Second year English and History student, Robert Pratley, talks about the rise of Tae-Kwon-Do in the upcoming Rio Olympics. 

In terms of competitive sport, few people would argue that integrity, trust and honesty are three absolutely key attributes for any top sporting man or woman in their field. Unfortunately, these attributes have been thrown into question and chaos following the recent doping scandal, which has affected major names, major sports and led to a country being banned from Rio 2016, in an unprecedented move.

At the same time, serious questions have rightly been raised about the capability of Rio De Janeiro to host the prestigious sporting event, following the Zika virus outbreak earlier last year, as well as political unrest and problems with building schedules and funding.

It is at this point, I would argue that the lesser known Olympic sports, away from the hustle and bustle of the common garden track and field events should be allowed to shine, unfettered by media scrutiny or challenge. There is of course, something of a boon if one of the athletes who excels in a certain field is British. We have one such example with Jade Jones, the Tae-Kwon-Do -57kg Olympic Champion.

The ‘Welsh Wonder’, as she is affectionately known by the English press stunned everyone by defeating previous Olympic Champion Fuzhou Hou, to win the Gold at London 2012. But, in an Olympics which Jones says is “do or die”, the real acid test begins. She is no longer the nineteen year old plucky outsider, with guile and a home support firing her on. She is now a seasoned veteran, the top of the tree and as such definitely there to be sniped at. She is now twenty-two, in theory on the way to her peak, and you would wager she will only get there if she defends her title well.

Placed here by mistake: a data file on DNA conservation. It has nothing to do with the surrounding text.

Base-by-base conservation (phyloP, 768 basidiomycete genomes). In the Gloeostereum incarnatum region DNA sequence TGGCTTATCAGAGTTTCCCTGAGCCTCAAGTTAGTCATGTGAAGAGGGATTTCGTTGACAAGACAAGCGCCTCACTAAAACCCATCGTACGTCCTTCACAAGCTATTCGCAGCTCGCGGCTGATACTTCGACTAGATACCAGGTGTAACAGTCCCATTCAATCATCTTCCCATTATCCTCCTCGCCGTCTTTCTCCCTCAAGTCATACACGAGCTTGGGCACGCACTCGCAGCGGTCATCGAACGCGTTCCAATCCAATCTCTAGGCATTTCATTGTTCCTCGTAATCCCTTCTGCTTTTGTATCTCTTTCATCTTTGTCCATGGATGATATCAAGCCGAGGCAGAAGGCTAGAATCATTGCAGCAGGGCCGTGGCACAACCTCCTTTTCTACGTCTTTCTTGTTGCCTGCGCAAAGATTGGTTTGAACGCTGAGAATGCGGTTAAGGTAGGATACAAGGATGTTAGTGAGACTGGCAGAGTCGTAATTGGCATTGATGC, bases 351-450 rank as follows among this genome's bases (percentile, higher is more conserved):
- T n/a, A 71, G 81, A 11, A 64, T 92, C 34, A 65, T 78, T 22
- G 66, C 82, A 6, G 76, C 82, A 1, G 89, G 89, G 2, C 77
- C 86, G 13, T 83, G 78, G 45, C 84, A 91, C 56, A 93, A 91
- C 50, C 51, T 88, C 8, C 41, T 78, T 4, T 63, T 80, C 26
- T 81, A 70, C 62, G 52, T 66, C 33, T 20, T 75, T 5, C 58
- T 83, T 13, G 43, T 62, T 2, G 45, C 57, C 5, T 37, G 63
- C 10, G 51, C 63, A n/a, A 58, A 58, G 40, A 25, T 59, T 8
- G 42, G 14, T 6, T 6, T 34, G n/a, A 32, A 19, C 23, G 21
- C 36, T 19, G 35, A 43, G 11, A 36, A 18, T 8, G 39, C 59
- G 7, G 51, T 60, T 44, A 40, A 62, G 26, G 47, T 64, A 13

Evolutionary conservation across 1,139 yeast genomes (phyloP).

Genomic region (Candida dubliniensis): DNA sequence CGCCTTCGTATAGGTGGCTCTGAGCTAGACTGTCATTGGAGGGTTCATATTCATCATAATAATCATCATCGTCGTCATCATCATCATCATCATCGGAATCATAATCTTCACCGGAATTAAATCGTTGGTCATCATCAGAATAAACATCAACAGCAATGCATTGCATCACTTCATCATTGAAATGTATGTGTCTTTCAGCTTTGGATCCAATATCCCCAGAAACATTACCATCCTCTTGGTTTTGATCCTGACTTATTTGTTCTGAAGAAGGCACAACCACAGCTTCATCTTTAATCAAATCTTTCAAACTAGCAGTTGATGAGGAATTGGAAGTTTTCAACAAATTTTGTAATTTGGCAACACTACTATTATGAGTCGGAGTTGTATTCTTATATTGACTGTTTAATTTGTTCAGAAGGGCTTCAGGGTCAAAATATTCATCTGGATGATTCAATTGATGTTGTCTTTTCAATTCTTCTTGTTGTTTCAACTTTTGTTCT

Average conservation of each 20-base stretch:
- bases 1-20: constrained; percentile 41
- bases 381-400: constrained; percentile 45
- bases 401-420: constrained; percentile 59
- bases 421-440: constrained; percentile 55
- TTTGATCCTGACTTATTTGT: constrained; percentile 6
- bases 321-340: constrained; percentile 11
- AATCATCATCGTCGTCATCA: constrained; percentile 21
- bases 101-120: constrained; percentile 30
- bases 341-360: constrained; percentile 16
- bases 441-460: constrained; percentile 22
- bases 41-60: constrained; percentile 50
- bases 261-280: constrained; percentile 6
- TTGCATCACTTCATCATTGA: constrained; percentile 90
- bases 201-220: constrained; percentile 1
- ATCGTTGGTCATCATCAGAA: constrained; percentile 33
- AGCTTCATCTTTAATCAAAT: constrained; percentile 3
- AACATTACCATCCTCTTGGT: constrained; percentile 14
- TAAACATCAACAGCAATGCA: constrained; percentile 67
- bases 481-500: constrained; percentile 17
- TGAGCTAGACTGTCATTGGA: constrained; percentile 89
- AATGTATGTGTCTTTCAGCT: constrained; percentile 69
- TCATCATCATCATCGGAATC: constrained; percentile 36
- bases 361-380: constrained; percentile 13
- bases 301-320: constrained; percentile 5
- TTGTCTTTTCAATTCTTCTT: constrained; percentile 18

An equal quandary is attached to the other major British Tae-Kwon-Do athlete, Lutalo Muhammad. Now twenty-five, he is on his third Olympics, having won the Bronze in the -80kg class at London 2012. Whereas Jones perhaps has more style and finesse, Muhammad has power, sheer force and will to break through, and it is certainly interesting to watch their differing fighting styles. Muhammad will perhaps feel this is his last chance to grab a gold medal, as his next Olympics in Tokyo 2020, will come around when he is twenty-nine, when most top athletes in martial arts tend to start declining. Can Lutalo finally make that jump from the gap of good athlete, to that of outstanding or world class athlete?

Britain’s prowess in Tae-Kwon-Do, certainly in recent years has been significant and more and more people are joining the sport than ever before, hoping to emulate Jade, Lutalo et al. Another successful Olympics will ensure this cycle of discovering the next generation of top class martial art athletes will continue, and the necessary funding will be available with it. So, we wait with bated breath, to see if the Welsh Wonder and the most successful male British Tae-Kwon-Do athlete can continue to be successful.

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